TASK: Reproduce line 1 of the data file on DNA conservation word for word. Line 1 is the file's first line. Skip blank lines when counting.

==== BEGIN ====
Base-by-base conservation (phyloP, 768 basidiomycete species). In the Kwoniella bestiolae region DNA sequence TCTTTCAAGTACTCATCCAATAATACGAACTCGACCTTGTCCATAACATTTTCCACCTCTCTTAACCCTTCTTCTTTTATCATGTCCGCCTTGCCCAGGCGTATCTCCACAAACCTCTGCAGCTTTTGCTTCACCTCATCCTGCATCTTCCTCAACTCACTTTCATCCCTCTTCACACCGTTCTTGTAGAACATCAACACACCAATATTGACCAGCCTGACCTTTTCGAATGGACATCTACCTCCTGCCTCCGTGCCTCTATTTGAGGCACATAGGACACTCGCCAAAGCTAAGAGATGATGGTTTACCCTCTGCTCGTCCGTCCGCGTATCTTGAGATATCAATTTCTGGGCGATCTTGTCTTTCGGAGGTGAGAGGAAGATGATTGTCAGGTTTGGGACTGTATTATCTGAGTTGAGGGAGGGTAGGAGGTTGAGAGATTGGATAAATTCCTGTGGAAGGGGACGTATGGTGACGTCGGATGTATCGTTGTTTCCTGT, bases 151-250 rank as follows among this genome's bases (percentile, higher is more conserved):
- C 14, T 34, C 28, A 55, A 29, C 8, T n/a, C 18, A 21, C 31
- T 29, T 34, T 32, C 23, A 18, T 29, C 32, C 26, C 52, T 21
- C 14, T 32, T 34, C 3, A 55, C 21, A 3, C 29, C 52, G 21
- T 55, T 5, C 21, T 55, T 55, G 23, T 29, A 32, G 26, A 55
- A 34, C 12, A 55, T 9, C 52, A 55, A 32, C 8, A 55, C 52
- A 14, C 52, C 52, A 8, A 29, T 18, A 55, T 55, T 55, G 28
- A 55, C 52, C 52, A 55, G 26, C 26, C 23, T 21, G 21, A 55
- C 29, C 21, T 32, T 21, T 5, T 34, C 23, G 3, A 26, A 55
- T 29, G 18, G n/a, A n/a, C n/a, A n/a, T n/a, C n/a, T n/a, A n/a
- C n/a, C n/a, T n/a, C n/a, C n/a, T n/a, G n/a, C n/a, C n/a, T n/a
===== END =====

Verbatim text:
Base-by-base conservation (phyloP, 768 basidiomycete species). In the Kwoniella bestiolae region DNA sequence TCTTTCAAGTACTCATCCAATAATACGAACTCGACCTTGTCCATAACATTTTCCACCTCTCTTAACCCTTCTTCTTTTATCATGTCCGCCTTGCCCAGGCGTATCTCCACAAACCTCTGCAGCTTTTGCTTCACCTCATCCTGCATCTTCCTCAACTCACTTTCATCCCTCTTCACACCGTTCTTGTAGAACATCAACACACCAATATTGACCAGCCTGACCTTTTCGAATGGACATCTACCTCCTGCCTCCGTGCCTCTATTTGAGGCACATAGGACACTCGCCAAAGCTAAGAGATGATGGTTTACCCTCTGCTCGTCCGTCCGCGTATCTTGAGATATCAATTTCTGGGCGATCTTGTCTTTCGGAGGTGAGAGGAAGATGATTGTCAGGTTTGGGACTGTATTATCTGAGTTGAGGGAGGGTAGGAGGTTGAGAGATTGGATAAATTCCTGTGGAAGGGGACGTATGGTGACGTCGGATGTATCGTTGTTTCCTGT, bases 151-250 rank as follows among this genome's bases (percentile, higher is more conserved):